That toll was never more evident than in the sad story of Wilkes's pairs partner, Guy Revell. The man with whom she skated to the top of their world couldn't adjust to life after Olympic glory; after sinking through the various levels of Ice Capades and its wannabe imitators, Revell withdrew into depression and eventually killed himself. In a wistful final chapter, Wilkes offers an honest and timely assessment of the sport she loves so much. She knows she's one of the lucky ones (her mother refused to let her drop out of school to concentrate on skating, as many of her friends did) in spite of the scars from a difficult childhood, and she warns:
We discard our heroes quickly ... In the skating world things change so dramatically that few people have the time or take the time to get to know the skaters. The skaters don't even take the time always to get to know each other. In the end, the skater is out there all alone.
There's a lot here for all fans of skating, and especially for parents of young skaters on their way up that precarious ladder.
Another supposedly gentle, non-contact sport is exposed in Bob Weeks's The Brier. Although the people attracted to the sport are quite different, and the climb to the top not so regimented as in figure skating, Weeks makes it plain that the grim effects of the toll required to join the ranks of the elite can be sadly similar.
There are two parallel competitions going on in curling: the physical and mental game on the ice, and the party-games off it. The party-hearty lifestyle that surrounds the .,real" competitions can be brutal. The price paid in family life, business opportunities, and health is sometimes high.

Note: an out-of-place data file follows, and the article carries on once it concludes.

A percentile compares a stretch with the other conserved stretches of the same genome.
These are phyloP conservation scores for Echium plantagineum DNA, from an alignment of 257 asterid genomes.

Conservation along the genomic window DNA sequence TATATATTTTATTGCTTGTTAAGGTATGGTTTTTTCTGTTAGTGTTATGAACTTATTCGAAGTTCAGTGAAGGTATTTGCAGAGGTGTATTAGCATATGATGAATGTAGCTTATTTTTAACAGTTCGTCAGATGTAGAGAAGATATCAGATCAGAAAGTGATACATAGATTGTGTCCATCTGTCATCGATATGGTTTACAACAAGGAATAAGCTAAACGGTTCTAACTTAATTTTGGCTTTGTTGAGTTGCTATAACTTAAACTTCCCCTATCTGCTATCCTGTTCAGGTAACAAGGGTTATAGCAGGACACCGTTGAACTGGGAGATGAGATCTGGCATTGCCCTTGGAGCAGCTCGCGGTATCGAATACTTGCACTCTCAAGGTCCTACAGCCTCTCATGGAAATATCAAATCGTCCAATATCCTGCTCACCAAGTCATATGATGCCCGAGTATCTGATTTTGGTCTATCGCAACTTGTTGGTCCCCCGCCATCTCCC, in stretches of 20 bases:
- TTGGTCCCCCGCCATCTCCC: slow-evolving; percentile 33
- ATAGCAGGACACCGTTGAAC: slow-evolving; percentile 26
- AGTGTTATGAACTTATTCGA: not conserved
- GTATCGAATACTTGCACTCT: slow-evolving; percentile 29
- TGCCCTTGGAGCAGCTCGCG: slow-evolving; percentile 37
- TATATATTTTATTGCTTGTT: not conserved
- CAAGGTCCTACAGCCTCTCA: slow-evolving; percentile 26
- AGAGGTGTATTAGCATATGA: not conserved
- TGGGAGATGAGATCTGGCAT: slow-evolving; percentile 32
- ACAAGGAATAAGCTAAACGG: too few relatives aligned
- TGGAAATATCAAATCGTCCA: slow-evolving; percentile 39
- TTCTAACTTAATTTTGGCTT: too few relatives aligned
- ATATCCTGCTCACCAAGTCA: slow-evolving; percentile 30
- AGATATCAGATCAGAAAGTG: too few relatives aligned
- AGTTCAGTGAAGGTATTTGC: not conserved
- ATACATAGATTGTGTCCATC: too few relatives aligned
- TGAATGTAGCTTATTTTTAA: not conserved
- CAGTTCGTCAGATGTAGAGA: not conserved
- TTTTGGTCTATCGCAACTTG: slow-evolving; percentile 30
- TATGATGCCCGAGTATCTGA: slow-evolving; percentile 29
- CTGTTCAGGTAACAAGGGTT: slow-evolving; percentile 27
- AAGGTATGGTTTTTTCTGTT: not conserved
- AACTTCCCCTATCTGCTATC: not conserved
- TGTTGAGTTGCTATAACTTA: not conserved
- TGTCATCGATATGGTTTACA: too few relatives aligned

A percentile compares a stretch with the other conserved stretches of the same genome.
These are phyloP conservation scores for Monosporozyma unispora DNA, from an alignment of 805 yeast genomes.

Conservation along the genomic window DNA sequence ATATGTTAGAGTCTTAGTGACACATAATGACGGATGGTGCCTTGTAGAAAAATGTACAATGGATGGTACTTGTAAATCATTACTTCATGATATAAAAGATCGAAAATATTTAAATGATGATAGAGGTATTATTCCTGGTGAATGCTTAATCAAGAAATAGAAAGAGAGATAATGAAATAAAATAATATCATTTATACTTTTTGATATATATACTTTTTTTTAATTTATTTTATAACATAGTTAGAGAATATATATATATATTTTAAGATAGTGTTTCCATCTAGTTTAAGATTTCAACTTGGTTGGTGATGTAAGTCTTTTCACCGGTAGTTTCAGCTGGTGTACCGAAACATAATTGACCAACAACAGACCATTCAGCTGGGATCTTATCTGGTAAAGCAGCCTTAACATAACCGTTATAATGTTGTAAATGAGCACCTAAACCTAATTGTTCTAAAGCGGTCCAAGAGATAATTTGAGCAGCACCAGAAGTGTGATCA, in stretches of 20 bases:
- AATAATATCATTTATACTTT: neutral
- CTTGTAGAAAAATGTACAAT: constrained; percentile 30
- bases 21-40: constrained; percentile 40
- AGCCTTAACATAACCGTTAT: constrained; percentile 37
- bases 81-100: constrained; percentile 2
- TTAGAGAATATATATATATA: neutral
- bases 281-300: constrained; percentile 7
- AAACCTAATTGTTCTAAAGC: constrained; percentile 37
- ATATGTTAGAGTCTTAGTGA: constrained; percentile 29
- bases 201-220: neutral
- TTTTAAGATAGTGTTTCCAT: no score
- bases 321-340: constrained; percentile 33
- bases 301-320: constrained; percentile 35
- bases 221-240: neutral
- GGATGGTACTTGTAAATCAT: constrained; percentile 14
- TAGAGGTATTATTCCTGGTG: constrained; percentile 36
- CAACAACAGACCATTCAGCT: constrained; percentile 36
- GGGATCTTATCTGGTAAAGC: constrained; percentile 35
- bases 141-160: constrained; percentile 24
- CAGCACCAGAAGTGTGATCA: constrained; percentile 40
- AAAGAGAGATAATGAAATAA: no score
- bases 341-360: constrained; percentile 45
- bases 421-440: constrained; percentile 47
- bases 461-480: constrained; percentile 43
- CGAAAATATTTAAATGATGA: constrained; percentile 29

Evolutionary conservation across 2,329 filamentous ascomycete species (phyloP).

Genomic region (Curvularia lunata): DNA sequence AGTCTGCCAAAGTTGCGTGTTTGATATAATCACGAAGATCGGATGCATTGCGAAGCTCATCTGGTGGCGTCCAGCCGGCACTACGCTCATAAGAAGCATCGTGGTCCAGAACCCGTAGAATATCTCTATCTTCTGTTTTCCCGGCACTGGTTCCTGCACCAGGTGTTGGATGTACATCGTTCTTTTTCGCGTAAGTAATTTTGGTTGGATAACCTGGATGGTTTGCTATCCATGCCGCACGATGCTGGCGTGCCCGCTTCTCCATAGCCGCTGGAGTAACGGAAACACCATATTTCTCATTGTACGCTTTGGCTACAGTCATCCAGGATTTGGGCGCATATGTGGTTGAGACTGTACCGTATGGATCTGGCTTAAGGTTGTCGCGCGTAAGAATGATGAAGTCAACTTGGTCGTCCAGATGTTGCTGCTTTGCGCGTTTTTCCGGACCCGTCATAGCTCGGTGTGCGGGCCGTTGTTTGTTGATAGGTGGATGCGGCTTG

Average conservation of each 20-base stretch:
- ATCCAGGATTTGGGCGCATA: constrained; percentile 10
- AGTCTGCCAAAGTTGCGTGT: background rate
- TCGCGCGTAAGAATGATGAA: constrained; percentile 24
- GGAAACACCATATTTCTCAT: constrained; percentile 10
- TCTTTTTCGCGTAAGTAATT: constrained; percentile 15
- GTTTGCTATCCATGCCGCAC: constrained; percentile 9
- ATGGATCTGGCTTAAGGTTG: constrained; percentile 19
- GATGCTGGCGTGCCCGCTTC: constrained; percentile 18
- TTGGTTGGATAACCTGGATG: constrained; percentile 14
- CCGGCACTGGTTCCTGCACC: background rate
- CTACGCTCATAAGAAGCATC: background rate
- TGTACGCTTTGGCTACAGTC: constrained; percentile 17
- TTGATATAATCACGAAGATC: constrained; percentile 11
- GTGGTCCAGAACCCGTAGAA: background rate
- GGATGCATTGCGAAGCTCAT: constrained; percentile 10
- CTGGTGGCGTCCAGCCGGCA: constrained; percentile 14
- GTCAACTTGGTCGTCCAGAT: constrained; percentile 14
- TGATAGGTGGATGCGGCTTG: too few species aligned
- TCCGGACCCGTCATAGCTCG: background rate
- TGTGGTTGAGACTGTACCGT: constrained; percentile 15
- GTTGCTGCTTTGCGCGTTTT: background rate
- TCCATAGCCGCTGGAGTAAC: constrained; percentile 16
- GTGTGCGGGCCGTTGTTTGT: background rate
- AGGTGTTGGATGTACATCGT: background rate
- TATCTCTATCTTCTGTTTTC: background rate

The "ideal" elite curler is single, with a flexible, low-demand job and the kind of constitution that allows him to play well with early-morning hangovers. Drinking appears to be as much a pan of the sport as sweeping.
In one unillustrious scene, Weeks recounts the night the Saskatchewan hero Rick Folks spent the night celebrating after winning the Brier, Canada's famous championship event for men. On the way home early the next morning, carrying the tankard trophy along the streets, his stomach churned. "With the perfect aim that made him such a threat with a draw shot on the ice, he upchucked right into the tankard, christening it as only the new champion could." This kind of slangy vocabulary typifies Weeks's style, which I suppose fits the sport he's describing. His subjects don't get mad, they get "pissed off."
Still, curlers and fans will find much of interest here, especially in the detailed history of the Brier. It will take a real fan, though, to follow all the detailed retellings of important and interesting match-ups from the past.
There are also some interesting historical oddities of curling Canadiana, such as the difference between eastern and western curling styles, and the general indifference accorded the sport in Quebec (when that province's team finally won its one and only Brier in 1977, it caused hardly a stir there, in contrast to other parts of the country).
Weeks's conclusion demonstrates the changes the sports is going through. The Brier has gone from being an open, egalitarian national play-down to an increasingly professionalized sporting event with aspirations of competing with the NHL and NBA for fans and TV coverage.
Posters of the Brier winner up on teens' bedroom walls next to Gilmour and Shaq? Don't place a Sport-select bet on it quite yet, but there's no denying the growing popularity of the sport.